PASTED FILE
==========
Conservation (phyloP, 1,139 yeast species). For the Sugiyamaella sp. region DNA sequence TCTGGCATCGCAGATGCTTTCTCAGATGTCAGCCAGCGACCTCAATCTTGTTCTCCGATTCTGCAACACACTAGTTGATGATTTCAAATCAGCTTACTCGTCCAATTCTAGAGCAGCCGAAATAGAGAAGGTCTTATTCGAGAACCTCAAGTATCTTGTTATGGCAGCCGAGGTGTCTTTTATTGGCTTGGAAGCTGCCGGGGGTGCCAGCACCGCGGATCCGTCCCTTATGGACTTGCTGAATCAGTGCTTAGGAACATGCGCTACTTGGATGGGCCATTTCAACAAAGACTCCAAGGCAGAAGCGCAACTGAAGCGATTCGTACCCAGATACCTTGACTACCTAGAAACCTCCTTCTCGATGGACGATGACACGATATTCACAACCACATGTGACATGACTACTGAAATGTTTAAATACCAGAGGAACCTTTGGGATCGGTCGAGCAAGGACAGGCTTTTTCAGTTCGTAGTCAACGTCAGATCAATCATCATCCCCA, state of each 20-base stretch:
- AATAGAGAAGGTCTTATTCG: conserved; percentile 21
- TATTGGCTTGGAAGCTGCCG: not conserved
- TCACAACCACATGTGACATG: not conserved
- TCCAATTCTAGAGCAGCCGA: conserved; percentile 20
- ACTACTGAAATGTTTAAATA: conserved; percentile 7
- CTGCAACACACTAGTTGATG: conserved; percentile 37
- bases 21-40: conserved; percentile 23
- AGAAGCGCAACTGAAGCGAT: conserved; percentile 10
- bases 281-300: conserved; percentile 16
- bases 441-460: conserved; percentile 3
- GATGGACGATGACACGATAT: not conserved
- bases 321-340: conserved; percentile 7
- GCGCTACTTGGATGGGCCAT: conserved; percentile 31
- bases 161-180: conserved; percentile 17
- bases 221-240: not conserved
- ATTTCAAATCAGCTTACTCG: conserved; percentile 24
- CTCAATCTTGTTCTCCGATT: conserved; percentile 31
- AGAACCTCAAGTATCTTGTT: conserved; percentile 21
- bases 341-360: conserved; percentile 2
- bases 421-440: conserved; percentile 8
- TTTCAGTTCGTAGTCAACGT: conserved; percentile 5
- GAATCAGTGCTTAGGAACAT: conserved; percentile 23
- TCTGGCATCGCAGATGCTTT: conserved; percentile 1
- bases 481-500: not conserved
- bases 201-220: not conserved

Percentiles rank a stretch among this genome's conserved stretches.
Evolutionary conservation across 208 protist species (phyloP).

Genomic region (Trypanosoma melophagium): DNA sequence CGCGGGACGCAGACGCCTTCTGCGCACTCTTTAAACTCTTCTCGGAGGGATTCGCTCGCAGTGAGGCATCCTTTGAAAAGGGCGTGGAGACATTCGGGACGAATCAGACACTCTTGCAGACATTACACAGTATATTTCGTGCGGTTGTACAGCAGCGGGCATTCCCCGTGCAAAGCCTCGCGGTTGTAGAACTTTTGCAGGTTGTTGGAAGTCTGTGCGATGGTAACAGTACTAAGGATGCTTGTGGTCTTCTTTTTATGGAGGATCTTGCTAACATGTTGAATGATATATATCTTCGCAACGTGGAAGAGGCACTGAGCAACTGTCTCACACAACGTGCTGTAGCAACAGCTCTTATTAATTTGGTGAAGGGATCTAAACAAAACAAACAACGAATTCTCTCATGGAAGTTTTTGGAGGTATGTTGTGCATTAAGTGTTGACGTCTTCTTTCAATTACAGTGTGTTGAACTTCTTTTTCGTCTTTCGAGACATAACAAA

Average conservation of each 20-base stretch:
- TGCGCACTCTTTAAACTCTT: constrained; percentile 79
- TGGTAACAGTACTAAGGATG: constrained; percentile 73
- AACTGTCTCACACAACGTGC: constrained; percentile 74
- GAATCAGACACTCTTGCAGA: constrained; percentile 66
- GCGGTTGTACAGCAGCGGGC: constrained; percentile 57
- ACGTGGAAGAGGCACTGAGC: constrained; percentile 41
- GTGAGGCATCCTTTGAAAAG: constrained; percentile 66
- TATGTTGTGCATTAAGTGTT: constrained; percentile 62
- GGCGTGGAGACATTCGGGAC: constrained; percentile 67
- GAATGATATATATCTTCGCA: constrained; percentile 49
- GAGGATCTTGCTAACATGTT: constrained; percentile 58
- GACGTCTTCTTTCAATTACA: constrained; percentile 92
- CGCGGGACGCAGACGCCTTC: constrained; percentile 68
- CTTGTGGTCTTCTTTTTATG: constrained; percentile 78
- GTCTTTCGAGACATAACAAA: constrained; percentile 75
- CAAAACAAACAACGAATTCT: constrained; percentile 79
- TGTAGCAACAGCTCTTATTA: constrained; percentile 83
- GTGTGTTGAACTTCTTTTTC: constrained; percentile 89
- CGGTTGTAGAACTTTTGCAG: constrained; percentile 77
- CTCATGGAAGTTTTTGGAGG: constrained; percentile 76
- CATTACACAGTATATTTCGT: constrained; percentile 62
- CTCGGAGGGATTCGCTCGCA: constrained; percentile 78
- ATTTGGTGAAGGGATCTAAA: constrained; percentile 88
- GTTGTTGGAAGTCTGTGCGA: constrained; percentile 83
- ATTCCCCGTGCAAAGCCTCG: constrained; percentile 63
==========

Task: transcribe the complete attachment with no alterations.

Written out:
Conservation (phyloP, 1,139 yeast species). For the Sugiyamaella sp. region DNA sequence TCTGGCATCGCAGATGCTTTCTCAGATGTCAGCCAGCGACCTCAATCTTGTTCTCCGATTCTGCAACACACTAGTTGATGATTTCAAATCAGCTTACTCGTCCAATTCTAGAGCAGCCGAAATAGAGAAGGTCTTATTCGAGAACCTCAAGTATCTTGTTATGGCAGCCGAGGTGTCTTTTATTGGCTTGGAAGCTGCCGGGGGTGCCAGCACCGCGGATCCGTCCCTTATGGACTTGCTGAATCAGTGCTTAGGAACATGCGCTACTTGGATGGGCCATTTCAACAAAGACTCCAAGGCAGAAGCGCAACTGAAGCGATTCGTACCCAGATACCTTGACTACCTAGAAACCTCCTTCTCGATGGACGATGACACGATATTCACAACCACATGTGACATGACTACTGAAATGTTTAAATACCAGAGGAACCTTTGGGATCGGTCGAGCAAGGACAGGCTTTTTCAGTTCGTAGTCAACGTCAGATCAATCATCATCCCCA, state of each 20-base stretch:
- AATAGAGAAGGTCTTATTCG: conserved; percentile 21
- TATTGGCTTGGAAGCTGCCG: not conserved
- TCACAACCACATGTGACATG: not conserved
- TCCAATTCTAGAGCAGCCGA: conserved; percentile 20
- ACTACTGAAATGTTTAAATA: conserved; percentile 7
- CTGCAACACACTAGTTGATG: conserved; percentile 37
- bases 21-40: conserved; percentile 23
- AGAAGCGCAACTGAAGCGAT: conserved; percentile 10
- bases 281-300: conserved; percentile 16
- bases 441-460: conserved; percentile 3
- GATGGACGATGACACGATAT: not conserved
- bases 321-340: conserved; percentile 7
- GCGCTACTTGGATGGGCCAT: conserved; percentile 31
- bases 161-180: conserved; percentile 17
- bases 221-240: not conserved
- ATTTCAAATCAGCTTACTCG: conserved; percentile 24
- CTCAATCTTGTTCTCCGATT: conserved; percentile 31
- AGAACCTCAAGTATCTTGTT: conserved; percentile 21
- bases 341-360: conserved; percentile 2
- bases 421-440: conserved; percentile 8
- TTTCAGTTCGTAGTCAACGT: conserved; percentile 5
- GAATCAGTGCTTAGGAACAT: conserved; percentile 23
- TCTGGCATCGCAGATGCTTT: conserved; percentile 1
- bases 481-500: not conserved
- bases 201-220: not conserved

Percentiles rank a stretch among this genome's conserved stretches.
Evolutionary conservation across 208 protist species (phyloP).

Genomic region (Trypanosoma melophagium): DNA sequence CGCGGGACGCAGACGCCTTCTGCGCACTCTTTAAACTCTTCTCGGAGGGATTCGCTCGCAGTGAGGCATCCTTTGAAAAGGGCGTGGAGACATTCGGGACGAATCAGACACTCTTGCAGACATTACACAGTATATTTCGTGCGGTTGTACAGCAGCGGGCATTCCCCGTGCAAAGCCTCGCGGTTGTAGAACTTTTGCAGGTTGTTGGAAGTCTGTGCGATGGTAACAGTACTAAGGATGCTTGTGGTCTTCTTTTTATGGAGGATCTTGCTAACATGTTGAATGATATATATCTTCGCAACGTGGAAGAGGCACTGAGCAACTGTCTCACACAACGTGCTGTAGCAACAGCTCTTATTAATTTGGTGAAGGGATCTAAACAAAACAAACAACGAATTCTCTCATGGAAGTTTTTGGAGGTATGTTGTGCATTAAGTGTTGACGTCTTCTTTCAATTACAGTGTGTTGAACTTCTTTTTCGTCTTTCGAGACATAACAAA

Average conservation of each 20-base stretch:
- TGCGCACTCTTTAAACTCTT: constrained; percentile 79
- TGGTAACAGTACTAAGGATG: constrained; percentile 73
- AACTGTCTCACACAACGTGC: constrained; percentile 74
- GAATCAGACACTCTTGCAGA: constrained; percentile 66
- GCGGTTGTACAGCAGCGGGC: constrained; percentile 57
- ACGTGGAAGAGGCACTGAGC: constrained; percentile 41
- GTGAGGCATCCTTTGAAAAG: constrained; percentile 66
- TATGTTGTGCATTAAGTGTT: constrained; percentile 62
- GGCGTGGAGACATTCGGGAC: constrained; percentile 67
- GAATGATATATATCTTCGCA: constrained; percentile 49
- GAGGATCTTGCTAACATGTT: constrained; percentile 58
- GACGTCTTCTTTCAATTACA: constrained; percentile 92
- CGCGGGACGCAGACGCCTTC: constrained; percentile 68
- CTTGTGGTCTTCTTTTTATG: constrained; percentile 78
- GTCTTTCGAGACATAACAAA: constrained; percentile 75
- CAAAACAAACAACGAATTCT: constrained; percentile 79
- TGTAGCAACAGCTCTTATTA: constrained; percentile 83
- GTGTGTTGAACTTCTTTTTC: constrained; percentile 89
- CGGTTGTAGAACTTTTGCAG: constrained; percentile 77
- CTCATGGAAGTTTTTGGAGG: constrained; percentile 76
- CATTACACAGTATATTTCGT: constrained; percentile 62
- CTCGGAGGGATTCGCTCGCA: constrained; percentile 78
- ATTTGGTGAAGGGATCTAAA: constrained; percentile 88
- GTTGTTGGAAGTCTGTGCGA: constrained; percentile 83
- ATTCCCCGTGCAAAGCCTCG: constrained; percentile 63